To this day, I am still moved by the sense of connectedness highlighted in this image.
One day when we were staying in Shanghai, we went to visit a silk factory. China is famous for its silk and it was fascinating to see how the women working there could unravel the silk cocoons into long threads. It was as if they were performing magic as it was a skill that took many, many years to master. I walked around the factory floor and this was typical of what I saw:
This woman, like many others, was taking silk cocoons and performing her “magic” on it. The shot above shows that, but it was too “literal” for my liking. It is a shot anyone could have taken and there is nothing particularly special about it. But as I wandered around the floor and saw women, both young and old, unraveling the cocoons, I noticed that I was not looking at the women, but rather, the magic they were performing with their hands.
With that in mind, I decided to focus (pardon the pun) on this “magic”:
This image now better highlights what was really most important to me during my visit to this factory.
We spent a few hours in a lovely garden near Shanghai one day, but I was having a terrible time taking an interesting shot as there were hundreds of people everywhere. And to add to my frustration, the mid-day sun provided harsh, boring lighting. I actually ended up putting my camera away and just taking in the nice flowers and trees as I thought I would not be able capture something I would be happy with.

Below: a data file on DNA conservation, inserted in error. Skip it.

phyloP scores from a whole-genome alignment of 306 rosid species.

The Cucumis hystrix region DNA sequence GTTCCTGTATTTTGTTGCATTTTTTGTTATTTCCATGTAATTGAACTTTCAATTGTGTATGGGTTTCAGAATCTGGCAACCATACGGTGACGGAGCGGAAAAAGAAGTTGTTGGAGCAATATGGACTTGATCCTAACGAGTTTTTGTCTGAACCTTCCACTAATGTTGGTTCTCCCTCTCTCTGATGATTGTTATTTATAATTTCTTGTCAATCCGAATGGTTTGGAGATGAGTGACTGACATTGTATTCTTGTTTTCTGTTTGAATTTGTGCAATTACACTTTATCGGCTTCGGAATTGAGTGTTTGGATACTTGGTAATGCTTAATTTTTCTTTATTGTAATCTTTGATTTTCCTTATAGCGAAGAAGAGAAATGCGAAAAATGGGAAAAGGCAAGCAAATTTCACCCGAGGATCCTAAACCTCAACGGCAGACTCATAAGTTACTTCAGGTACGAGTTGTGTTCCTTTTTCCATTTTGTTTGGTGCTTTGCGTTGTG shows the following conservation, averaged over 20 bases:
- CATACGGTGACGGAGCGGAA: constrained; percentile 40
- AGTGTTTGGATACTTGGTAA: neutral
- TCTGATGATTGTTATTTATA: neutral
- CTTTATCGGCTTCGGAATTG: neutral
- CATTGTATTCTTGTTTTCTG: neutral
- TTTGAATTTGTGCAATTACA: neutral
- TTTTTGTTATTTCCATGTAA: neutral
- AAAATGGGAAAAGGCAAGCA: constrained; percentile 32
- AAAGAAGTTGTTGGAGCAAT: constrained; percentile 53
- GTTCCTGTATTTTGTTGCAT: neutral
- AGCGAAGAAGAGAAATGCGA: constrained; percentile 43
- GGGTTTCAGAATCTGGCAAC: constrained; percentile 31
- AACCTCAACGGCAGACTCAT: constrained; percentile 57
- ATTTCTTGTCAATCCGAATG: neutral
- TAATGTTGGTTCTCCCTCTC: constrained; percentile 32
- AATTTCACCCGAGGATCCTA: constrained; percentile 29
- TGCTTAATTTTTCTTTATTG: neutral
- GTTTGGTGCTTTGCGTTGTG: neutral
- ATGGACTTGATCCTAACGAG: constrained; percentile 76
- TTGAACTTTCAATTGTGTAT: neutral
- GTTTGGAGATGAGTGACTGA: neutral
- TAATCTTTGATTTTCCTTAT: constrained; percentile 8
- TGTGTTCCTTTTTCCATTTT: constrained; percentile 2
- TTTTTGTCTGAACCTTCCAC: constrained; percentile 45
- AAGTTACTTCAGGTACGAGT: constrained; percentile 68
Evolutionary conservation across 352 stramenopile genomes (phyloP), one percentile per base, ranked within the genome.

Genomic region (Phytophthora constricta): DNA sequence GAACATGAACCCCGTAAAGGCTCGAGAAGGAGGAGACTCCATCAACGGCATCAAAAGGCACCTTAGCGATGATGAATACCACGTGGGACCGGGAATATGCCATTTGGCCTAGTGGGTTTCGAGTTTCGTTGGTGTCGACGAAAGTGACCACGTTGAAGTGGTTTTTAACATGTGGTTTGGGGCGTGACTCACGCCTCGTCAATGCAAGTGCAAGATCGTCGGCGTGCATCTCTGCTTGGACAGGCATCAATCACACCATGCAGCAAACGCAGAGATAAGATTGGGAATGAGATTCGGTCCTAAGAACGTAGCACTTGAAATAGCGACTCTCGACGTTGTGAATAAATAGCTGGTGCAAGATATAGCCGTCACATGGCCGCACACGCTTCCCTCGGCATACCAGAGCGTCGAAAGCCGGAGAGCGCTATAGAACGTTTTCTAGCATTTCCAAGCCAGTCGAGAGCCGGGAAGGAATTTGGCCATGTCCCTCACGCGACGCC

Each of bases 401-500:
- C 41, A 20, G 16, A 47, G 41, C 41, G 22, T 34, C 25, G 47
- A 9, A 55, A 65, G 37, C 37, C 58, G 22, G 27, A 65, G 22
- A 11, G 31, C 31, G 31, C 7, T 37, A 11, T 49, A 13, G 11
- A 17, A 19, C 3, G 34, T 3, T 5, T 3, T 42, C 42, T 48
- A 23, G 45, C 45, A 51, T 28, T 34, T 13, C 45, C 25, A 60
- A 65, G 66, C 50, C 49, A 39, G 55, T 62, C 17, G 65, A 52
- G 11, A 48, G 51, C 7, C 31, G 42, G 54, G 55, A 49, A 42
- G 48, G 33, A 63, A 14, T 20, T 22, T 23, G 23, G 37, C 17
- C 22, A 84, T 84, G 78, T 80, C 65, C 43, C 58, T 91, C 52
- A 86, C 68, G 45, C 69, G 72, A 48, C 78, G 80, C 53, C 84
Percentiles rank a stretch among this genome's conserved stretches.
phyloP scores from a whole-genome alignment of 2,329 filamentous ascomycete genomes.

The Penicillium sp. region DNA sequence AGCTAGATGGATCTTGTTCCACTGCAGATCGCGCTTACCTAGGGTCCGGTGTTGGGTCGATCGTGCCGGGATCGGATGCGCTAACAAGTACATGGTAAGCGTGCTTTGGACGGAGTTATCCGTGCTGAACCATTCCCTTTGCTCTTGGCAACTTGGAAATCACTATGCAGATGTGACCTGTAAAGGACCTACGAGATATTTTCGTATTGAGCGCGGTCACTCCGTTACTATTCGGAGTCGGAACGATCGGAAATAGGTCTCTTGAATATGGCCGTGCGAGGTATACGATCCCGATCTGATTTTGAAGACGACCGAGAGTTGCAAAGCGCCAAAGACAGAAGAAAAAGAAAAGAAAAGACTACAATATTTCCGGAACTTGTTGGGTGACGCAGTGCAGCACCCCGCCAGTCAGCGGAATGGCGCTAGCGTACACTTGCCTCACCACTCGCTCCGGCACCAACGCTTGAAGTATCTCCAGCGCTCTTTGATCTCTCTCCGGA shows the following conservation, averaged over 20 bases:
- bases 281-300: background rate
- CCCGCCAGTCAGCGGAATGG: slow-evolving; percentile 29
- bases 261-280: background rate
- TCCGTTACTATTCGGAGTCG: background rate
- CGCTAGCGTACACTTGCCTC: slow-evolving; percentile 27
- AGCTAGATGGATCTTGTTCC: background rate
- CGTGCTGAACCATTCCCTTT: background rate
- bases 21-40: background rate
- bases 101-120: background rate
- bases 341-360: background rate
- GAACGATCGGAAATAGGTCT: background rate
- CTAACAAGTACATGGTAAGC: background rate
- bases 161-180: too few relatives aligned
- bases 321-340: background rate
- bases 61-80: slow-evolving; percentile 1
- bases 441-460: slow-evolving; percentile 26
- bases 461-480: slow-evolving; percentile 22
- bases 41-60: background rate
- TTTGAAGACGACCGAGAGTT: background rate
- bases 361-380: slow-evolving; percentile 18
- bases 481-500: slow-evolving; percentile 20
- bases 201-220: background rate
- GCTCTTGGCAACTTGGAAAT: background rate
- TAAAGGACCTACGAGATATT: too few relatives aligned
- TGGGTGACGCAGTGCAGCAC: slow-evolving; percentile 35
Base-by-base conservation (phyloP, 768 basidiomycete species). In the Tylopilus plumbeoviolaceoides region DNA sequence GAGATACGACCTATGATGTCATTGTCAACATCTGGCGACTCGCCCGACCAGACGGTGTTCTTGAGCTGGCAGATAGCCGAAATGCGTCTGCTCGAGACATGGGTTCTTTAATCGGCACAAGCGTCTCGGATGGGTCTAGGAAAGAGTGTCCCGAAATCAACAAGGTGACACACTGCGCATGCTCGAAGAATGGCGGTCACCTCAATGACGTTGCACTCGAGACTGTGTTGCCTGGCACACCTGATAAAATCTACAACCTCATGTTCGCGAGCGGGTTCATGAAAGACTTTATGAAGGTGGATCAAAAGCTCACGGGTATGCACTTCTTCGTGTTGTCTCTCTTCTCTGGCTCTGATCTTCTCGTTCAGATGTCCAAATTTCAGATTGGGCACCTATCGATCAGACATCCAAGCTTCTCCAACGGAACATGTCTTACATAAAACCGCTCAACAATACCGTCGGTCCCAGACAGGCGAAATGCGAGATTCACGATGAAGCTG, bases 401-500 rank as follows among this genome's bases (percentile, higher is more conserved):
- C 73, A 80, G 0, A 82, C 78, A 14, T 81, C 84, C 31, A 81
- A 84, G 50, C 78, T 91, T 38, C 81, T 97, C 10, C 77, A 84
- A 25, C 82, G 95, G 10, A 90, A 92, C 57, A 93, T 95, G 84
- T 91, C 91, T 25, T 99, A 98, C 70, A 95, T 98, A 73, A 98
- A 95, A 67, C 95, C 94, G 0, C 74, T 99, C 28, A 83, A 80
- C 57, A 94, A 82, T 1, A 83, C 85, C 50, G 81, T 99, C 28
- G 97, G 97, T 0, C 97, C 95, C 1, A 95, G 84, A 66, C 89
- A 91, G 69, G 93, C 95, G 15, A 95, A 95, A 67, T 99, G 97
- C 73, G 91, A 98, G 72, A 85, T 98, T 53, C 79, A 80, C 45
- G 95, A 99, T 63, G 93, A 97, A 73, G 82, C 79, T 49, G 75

Everywhere I looked, there were people standing (or sitting) in the harsh light.
As we went from one part of the gardens to another, we walked through buildings and covered bridges which had windows. The light coming through the window was beautiful as it backlit the foliage – plus the patterns in the window provided an lovely silhouette. I then realized that my shot of the gardens wouldn’t be taken outside – it was was waiting for me on the inside of these buildings.
After a couple attempts at getting my exposure correct (I had to shoot in manual exposure mode due to the strong backlighting), here is final image:
A fundamental rule in photography (for me) is to first look for the light you want. Then, once you find it, your image will then start to fall into place.
As I was walking through another market in China, the evening light was really lovely. There was a nice rustic feel to the space and there were alleys and corners that could be explored.
I came across this interesting looking bicycle in the evening light – it caught my eye, so I decided to take a photograph of it.
Something I learned a long time ago when learning photography is to not be “literal” in your images if you want them to be interesting. The above bicycle is interesting in appearance, but this image is only a photograph of … well … a bicycle. It is nothing special and not what I was after.